We have 3 major Housing releases this week:
• Existing Home Sales (1/25 10:00)
• S&P Case-Shiller HPI (1/26 9:00)
• New Home Sales (1/27 10:00)
I expect the trio will show that housing remains weak, that we are not seeing much in the way of any structural improvement in the Real Estate market; but that the pace of the overall collapse has moderated. We will see if there is any evidence of a significant decline in inventory, and whether affordability is improving.
We will also hear lots of noise about how the end of the first time home buyers tax credit is distorting the numbers. Perhaps it would be more accurate to say that the tax credit itself is what distorted the numbers, and its expiration allowed the data to normalize:
“National Association of Realtors is expected to announce an 11.6% drop in December existing-home sales to a seasonally adjusted annual rate of 5.78 million, according to economists polled by Dow Jones.
The large drop is exaggerated by the initial Nov. 30 expiration of the government’s first-time home-buyer tax credit, which previously boosted sales by some 28% from August through November to an annualized rate of 6.5 million units, the most since early 2007.
The tax credit has been extended through June, but most analysts don’t expect sales growth to resume until February or March. In the meantime, further declines in existing-home sales, which make up nearly 90% of the market, are sure to raise concerns about the recovery in housing and the broader economy.” (emphasis added)
You know the early data must have been pretty awful when a group of spinmeisters like the NAR are forecasting a 12% fall. Credit the WSJ writer of the paragraph above for appropriately noting the increase caused by the tax credit, and putting today’s likely drop into better context.
But one must also remember that home sales are a very seasonal phenomena. For each of the past several Springs, we have seen overly optimistic discussions of a Housing recovery that never was. In the final analysis, what was heralded as a recovery turned out to be little more than seasonality.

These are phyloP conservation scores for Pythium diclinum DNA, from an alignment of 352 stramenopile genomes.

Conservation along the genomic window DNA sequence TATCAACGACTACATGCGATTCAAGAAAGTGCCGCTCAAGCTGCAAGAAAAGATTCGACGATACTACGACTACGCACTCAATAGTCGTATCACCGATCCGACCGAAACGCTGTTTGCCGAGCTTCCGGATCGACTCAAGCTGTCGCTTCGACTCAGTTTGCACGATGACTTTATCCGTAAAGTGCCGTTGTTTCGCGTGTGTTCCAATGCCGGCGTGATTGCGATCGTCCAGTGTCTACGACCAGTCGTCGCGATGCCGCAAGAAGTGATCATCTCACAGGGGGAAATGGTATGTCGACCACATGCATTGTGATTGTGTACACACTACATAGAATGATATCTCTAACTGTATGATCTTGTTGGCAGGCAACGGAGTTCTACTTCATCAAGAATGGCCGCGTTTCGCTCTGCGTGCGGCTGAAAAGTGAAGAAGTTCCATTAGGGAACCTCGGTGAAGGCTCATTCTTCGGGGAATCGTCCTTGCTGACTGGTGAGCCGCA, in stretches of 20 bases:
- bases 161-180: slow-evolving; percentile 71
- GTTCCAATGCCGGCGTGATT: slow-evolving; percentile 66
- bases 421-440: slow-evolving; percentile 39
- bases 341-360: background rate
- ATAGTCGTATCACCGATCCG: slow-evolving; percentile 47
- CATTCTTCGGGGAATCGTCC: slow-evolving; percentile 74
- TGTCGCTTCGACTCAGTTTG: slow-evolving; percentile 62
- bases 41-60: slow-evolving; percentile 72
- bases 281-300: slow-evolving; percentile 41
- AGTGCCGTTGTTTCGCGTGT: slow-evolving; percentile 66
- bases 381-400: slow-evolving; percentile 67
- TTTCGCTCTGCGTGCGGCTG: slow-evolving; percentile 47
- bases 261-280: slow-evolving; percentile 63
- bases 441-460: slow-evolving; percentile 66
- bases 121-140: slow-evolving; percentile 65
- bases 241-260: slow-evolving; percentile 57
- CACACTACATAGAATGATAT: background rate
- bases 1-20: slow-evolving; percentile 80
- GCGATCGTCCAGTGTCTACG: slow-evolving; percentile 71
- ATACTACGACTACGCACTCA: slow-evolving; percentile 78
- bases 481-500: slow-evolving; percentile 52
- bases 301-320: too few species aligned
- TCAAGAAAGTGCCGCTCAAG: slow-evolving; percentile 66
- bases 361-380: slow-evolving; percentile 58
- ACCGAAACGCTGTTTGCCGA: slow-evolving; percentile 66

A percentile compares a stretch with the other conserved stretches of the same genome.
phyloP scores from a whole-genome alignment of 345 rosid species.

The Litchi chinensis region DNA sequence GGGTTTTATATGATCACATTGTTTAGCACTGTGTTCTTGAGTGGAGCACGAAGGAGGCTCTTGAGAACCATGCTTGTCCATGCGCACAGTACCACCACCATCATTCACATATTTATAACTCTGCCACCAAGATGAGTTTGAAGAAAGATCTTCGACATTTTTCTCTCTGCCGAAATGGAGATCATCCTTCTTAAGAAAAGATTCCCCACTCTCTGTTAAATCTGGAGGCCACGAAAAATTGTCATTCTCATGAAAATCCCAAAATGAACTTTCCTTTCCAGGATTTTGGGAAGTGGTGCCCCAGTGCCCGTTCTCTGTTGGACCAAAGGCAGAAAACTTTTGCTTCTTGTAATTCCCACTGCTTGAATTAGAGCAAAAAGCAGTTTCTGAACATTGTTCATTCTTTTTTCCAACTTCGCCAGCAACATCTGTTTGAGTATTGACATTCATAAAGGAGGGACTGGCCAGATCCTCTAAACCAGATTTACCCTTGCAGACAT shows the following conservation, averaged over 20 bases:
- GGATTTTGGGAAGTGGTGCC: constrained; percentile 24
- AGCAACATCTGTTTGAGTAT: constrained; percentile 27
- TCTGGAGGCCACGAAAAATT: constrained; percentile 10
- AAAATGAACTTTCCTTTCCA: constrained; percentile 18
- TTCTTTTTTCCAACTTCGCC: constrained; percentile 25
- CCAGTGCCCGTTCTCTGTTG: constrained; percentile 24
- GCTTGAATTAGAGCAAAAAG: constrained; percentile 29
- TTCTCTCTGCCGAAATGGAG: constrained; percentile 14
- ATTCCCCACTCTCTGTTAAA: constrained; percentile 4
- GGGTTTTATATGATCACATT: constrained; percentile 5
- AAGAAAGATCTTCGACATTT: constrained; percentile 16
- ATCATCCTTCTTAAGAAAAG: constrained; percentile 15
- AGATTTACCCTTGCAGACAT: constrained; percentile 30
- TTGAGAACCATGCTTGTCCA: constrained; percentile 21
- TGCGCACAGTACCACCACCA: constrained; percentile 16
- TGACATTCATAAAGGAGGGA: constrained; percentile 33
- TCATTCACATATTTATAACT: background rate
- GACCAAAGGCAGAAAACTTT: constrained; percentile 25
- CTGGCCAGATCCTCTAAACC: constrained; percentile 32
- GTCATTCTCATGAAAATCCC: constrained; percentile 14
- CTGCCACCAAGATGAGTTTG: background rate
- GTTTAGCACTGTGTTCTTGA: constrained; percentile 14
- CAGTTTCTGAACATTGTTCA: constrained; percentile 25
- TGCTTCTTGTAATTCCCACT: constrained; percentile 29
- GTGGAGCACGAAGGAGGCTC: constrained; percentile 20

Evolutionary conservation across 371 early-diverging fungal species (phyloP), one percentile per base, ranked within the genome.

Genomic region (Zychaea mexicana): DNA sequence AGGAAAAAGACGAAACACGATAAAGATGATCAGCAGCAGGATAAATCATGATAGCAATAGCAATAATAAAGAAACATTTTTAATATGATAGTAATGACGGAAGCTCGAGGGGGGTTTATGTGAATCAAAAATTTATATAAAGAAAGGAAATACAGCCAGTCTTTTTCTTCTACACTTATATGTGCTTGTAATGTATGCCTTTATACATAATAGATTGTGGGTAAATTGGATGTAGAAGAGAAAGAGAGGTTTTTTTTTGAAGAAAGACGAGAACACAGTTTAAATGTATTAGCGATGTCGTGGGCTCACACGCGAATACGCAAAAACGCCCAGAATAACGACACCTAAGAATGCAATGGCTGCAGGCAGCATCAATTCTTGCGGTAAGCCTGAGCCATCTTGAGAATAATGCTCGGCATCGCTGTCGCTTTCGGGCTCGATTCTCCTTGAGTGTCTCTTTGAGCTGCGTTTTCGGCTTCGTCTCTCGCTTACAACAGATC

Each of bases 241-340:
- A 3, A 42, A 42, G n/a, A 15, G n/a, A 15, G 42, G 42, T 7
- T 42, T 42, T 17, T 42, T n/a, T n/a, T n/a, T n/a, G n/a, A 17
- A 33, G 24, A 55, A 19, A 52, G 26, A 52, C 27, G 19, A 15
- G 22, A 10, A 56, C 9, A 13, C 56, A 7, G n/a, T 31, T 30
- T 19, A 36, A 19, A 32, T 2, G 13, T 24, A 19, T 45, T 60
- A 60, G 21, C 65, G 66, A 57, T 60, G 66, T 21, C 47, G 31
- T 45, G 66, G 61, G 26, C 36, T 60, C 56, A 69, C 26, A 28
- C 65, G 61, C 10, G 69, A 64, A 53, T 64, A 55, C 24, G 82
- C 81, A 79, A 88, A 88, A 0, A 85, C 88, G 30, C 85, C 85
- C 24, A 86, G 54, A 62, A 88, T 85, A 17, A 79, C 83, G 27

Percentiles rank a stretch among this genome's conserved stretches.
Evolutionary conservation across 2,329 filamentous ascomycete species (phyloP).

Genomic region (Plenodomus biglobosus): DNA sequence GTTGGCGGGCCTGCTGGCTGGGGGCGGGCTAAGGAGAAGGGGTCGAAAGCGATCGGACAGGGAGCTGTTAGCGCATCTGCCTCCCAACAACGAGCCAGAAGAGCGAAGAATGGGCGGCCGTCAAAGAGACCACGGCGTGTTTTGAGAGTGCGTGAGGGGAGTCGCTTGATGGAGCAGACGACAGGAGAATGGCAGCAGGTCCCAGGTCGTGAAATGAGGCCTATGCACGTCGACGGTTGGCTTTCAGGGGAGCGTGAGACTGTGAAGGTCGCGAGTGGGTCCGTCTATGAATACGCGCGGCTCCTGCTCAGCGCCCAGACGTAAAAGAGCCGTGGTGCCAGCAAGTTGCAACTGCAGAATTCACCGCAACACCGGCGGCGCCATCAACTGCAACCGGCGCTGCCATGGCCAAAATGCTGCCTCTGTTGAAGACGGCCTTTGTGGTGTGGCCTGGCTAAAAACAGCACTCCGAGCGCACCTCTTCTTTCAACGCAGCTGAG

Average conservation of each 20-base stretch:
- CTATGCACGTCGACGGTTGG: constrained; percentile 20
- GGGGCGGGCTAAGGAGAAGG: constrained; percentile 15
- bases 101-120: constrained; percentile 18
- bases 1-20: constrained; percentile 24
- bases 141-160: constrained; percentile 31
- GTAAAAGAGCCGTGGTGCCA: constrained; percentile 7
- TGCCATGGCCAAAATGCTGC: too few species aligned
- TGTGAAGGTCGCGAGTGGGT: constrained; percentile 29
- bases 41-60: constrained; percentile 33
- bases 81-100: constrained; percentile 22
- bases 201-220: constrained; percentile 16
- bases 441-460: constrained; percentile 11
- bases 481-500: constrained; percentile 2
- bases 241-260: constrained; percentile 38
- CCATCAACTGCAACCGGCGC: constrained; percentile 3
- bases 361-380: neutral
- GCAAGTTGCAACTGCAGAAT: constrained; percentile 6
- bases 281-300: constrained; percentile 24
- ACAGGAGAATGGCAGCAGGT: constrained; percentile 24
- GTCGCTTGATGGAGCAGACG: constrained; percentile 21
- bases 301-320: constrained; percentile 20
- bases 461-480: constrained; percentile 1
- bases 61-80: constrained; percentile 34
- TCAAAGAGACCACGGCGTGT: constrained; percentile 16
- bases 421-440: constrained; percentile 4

This reminds investors of a different bias to be on guard against: The bullish optimism endemic among Wall Street analysts and trade groups. Oftentimes, parts of the press can get swept up in the enthusiasm. When the cheerleaders missed the imminent market collapse, it sent the happy talk underground. Recent signs of economic stabilization, however, have allowed the buds to push through the frozen soil. That bias is why I push back against what I see as human foibles in the MSM.
We all fight a losing battle against our own wetware. I try to maintain a vigil against my own biases, some times less successfully than others. When ever we get something right — a bearish market call, a warning about Housing — there is a tendency to overstay your welcome with the winning call for too long. This can potentially lead to over-confidence.
Regardless, my goal is to understand the latest data, put it into context, separate the signal from the noise. Hopefully, you find this sort of analysis useful in your own data consumption and investing.
Existing Home Sales, Non Seasonally Adjusted, Explained (March 25, 2008)
Revisiting Housing Seasonality & the Perennial Bottom Callers (July 28th, 2008)
The Annual Existing Home Sales MSM Errata (March 24th, 2009)
Understanding Seasonal Adjustments (October 24th, 2009)
Figures Mask Signs of Life in Housing
WSJ, JANUARY 25, 2010